In case you were wondering what a day in the life of a patient was like in the later years…
A side door for the brick factory.
Workers’ lockers, strewn across Main Street, yet still out of the way.
The stone chapel sits beside the main house and received a particularly heavy dose of gothic architectural touches.
The organ and bits of glass that have lost their way. Try not to see the upside-down wooden cross dangling from the stained-glass-crown on the church’s front side. Of course, it’s to keep the loose panes from falling out onto the road in wind, but at the same time…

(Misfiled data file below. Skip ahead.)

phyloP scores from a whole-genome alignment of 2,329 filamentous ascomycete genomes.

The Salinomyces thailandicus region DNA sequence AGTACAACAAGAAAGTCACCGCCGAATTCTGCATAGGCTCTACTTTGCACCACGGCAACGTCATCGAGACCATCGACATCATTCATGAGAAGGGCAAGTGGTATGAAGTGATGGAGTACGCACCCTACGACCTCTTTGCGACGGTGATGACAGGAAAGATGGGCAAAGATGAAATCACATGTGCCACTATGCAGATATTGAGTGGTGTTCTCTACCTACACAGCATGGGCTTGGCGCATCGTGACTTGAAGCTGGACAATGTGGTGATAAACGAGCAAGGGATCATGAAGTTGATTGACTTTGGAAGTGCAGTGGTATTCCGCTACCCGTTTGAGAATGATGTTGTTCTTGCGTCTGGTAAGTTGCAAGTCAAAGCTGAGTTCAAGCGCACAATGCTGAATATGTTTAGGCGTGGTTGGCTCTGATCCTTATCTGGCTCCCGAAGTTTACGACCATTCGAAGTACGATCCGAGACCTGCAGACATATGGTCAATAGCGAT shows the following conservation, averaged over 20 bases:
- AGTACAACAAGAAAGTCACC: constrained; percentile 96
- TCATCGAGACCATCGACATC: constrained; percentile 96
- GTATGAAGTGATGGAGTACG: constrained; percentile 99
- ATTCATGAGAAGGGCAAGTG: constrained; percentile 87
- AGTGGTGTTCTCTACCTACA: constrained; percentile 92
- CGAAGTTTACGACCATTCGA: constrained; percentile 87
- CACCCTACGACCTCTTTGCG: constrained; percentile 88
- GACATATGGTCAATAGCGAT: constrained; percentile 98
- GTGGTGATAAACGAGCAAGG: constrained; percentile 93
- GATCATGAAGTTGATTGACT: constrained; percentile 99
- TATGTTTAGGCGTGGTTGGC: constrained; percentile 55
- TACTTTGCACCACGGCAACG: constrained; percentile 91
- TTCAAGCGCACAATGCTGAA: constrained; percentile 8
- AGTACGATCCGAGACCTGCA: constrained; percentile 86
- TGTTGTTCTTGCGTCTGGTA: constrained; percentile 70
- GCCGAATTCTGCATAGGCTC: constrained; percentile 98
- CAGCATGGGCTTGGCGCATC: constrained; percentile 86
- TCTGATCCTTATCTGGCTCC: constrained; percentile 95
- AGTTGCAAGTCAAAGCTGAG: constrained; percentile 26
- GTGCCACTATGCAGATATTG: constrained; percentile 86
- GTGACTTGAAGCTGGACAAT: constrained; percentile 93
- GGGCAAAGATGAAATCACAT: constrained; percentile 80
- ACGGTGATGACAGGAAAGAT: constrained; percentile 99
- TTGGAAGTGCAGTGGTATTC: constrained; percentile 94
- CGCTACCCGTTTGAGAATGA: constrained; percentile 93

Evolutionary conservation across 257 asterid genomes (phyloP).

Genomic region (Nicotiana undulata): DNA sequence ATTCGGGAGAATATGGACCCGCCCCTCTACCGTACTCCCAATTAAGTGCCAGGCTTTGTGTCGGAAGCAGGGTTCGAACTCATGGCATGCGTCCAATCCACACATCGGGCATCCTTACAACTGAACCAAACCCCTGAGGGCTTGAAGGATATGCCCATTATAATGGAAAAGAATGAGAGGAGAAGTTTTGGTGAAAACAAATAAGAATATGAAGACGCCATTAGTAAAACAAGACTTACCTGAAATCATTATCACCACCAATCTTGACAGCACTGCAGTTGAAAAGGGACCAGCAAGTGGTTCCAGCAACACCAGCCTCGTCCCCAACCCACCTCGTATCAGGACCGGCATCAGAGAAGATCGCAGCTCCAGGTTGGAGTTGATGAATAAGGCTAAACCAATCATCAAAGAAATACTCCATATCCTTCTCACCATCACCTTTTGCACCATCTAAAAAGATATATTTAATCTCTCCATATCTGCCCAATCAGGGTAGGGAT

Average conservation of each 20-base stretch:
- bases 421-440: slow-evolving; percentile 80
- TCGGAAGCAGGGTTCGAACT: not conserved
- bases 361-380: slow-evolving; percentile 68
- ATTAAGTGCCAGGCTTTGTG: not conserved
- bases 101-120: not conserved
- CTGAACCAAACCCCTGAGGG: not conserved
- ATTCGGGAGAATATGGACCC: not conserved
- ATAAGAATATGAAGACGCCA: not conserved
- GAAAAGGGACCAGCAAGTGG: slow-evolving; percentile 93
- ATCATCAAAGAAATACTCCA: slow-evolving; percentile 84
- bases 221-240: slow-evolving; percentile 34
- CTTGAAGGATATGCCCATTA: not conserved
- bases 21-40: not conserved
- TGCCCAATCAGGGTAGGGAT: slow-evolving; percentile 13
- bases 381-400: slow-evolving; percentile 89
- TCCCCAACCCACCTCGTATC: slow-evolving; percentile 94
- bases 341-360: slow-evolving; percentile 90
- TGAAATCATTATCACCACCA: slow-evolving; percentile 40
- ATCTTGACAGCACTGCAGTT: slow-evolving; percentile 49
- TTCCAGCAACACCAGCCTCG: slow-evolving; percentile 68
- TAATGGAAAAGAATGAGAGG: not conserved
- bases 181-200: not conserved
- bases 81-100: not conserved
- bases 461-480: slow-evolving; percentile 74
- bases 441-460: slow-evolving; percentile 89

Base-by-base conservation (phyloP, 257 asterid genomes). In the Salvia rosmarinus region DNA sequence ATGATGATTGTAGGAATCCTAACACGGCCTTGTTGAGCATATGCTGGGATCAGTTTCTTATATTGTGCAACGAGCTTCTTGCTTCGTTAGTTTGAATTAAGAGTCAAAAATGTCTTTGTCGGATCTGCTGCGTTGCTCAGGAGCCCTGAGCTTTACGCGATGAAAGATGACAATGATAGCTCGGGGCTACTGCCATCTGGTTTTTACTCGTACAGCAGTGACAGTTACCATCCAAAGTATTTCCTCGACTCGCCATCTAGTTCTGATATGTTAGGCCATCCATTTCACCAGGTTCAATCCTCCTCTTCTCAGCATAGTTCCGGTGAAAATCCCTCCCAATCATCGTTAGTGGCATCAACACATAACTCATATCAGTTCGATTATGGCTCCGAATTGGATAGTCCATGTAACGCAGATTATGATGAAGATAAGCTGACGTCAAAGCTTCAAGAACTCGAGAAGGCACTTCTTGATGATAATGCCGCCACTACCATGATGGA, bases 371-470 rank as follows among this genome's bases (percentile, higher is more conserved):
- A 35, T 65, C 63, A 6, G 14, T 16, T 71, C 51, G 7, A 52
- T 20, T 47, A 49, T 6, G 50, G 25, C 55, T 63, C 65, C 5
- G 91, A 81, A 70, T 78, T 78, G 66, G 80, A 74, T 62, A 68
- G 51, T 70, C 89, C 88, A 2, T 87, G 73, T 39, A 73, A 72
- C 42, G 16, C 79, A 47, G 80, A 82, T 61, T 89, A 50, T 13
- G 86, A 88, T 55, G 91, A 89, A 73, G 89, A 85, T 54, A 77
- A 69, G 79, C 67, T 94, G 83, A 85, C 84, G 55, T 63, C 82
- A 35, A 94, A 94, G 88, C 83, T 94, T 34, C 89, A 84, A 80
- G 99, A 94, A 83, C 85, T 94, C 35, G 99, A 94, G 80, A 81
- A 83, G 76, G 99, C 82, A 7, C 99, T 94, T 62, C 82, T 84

Windows provided the 250-some workers with fresh air and light, and helped to keep flour dust from building up in the air, helping to prevent explosions. Today, machines control air flow better without windows, so they were bricked.
The roof came down on the locker room in the basement of the poor house. This may be for employees, or perhaps there are showers around the corner–the building was too unstable to go further.
In the mine offices, a training manual for miners sits open. Here’s how you signal to the surface if you are trapped after a disaster.
Vents in the boards over the windows helps prevent mold and animals from getting too crazy inside.